At first, I only read words-on-physical-pages books. And I devoured them. From my discovery of them in elementary school until I graduated high school, I would read whole shelves of books without few breaks. I would continuously request books at my school libraries (it’s thanks to me that CNB Middle School has all the Valdemar books).
In university, my reading dropped off drastically under my heavy course load, but I discovered a new form of story-absorption: webcomics. From Grrl Power to Slightly Damned to The Phoenix Requiem to Questionable Content, I devoured them just as I had novels (and that is only a very small sampling. I still read a ridiculous number of webcomics, and I read less than I used to).
From webcomics, I moved to manga. Full Metal Alchemist and Psyren rocked my world. I read even more manga, later. And, as is natural, manga led to anime. Around the same time, owning my own computer (and not just sharing my parents’, like in highschool), allowed me to delve into the world of TV shows. We didn’t have TV as I was growing up. My parents thought it was largely a waste of time (and I largely agree), but there was and are some incredible shows out there. Criminal Minds drew me in and held me.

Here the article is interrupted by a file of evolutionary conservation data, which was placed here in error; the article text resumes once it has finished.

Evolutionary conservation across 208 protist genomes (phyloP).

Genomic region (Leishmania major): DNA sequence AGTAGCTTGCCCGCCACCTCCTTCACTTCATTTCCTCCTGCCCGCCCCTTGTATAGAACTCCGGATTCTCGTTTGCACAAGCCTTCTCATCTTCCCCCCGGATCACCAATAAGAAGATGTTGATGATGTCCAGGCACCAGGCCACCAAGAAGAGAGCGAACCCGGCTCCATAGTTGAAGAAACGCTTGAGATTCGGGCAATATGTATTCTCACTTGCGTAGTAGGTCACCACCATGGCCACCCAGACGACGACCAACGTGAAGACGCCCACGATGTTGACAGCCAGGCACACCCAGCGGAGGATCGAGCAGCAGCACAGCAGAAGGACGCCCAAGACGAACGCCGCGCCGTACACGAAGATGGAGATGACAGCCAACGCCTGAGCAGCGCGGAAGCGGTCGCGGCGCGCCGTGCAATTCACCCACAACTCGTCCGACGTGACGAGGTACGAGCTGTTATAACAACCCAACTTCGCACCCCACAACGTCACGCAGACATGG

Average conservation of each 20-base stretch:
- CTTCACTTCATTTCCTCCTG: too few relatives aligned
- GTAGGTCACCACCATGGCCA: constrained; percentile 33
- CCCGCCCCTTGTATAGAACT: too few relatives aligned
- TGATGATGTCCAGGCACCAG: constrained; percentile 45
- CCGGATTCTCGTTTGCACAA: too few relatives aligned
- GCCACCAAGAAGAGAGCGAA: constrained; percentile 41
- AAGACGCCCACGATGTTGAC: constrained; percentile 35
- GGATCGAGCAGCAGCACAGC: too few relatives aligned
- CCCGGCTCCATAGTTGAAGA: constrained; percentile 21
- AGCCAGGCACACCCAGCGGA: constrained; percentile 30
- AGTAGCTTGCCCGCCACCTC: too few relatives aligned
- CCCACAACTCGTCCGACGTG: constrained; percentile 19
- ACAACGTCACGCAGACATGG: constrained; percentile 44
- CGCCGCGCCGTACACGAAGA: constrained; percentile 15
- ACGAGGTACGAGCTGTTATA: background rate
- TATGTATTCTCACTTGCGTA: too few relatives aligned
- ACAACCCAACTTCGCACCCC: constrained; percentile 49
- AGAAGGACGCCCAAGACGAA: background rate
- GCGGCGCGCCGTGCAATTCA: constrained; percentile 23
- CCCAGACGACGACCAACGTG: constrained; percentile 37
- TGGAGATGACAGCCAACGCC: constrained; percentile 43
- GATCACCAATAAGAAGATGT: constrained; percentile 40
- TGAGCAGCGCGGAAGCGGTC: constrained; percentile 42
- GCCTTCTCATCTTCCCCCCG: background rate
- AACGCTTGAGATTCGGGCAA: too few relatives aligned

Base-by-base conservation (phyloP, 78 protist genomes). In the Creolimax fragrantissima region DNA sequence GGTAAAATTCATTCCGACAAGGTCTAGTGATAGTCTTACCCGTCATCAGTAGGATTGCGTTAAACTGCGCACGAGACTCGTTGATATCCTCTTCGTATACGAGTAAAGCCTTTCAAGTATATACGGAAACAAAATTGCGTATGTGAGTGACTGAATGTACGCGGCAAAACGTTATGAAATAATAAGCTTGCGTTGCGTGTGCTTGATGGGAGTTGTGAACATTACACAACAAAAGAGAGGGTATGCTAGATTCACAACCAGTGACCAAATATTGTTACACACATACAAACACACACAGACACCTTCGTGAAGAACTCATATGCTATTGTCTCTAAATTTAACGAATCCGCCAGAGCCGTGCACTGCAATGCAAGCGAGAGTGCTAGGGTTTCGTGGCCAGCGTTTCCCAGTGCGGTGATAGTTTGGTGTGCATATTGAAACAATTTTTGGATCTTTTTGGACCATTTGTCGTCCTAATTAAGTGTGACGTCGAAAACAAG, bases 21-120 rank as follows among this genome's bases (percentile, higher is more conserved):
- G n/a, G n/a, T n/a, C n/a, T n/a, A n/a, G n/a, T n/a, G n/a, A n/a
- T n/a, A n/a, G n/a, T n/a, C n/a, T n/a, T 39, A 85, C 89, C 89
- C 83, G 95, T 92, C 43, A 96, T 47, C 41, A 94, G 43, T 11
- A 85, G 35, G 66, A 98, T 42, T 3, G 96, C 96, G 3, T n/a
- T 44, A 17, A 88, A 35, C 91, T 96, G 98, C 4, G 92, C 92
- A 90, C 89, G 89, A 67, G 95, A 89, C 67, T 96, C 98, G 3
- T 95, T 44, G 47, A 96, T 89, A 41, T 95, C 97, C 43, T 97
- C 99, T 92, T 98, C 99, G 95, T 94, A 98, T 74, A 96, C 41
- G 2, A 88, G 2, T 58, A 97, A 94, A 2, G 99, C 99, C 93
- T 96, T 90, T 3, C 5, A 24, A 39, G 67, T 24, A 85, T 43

In short, the medium mattered less than the stories themselves. Each medium allows for different expressions. Manga tell a story very differently than webcomics, as novels tell very different kinds of stories than TV shows. Just look at book-to-movie or manga-to-anime translations. But a good story, and good stories, are good no matter than media.
Of course, we’ll always have favorites: for me, nothing can compare to a good book. But diversity is important too. Each medium is a perspective. We can only benefit from seeing the world through more perspectives.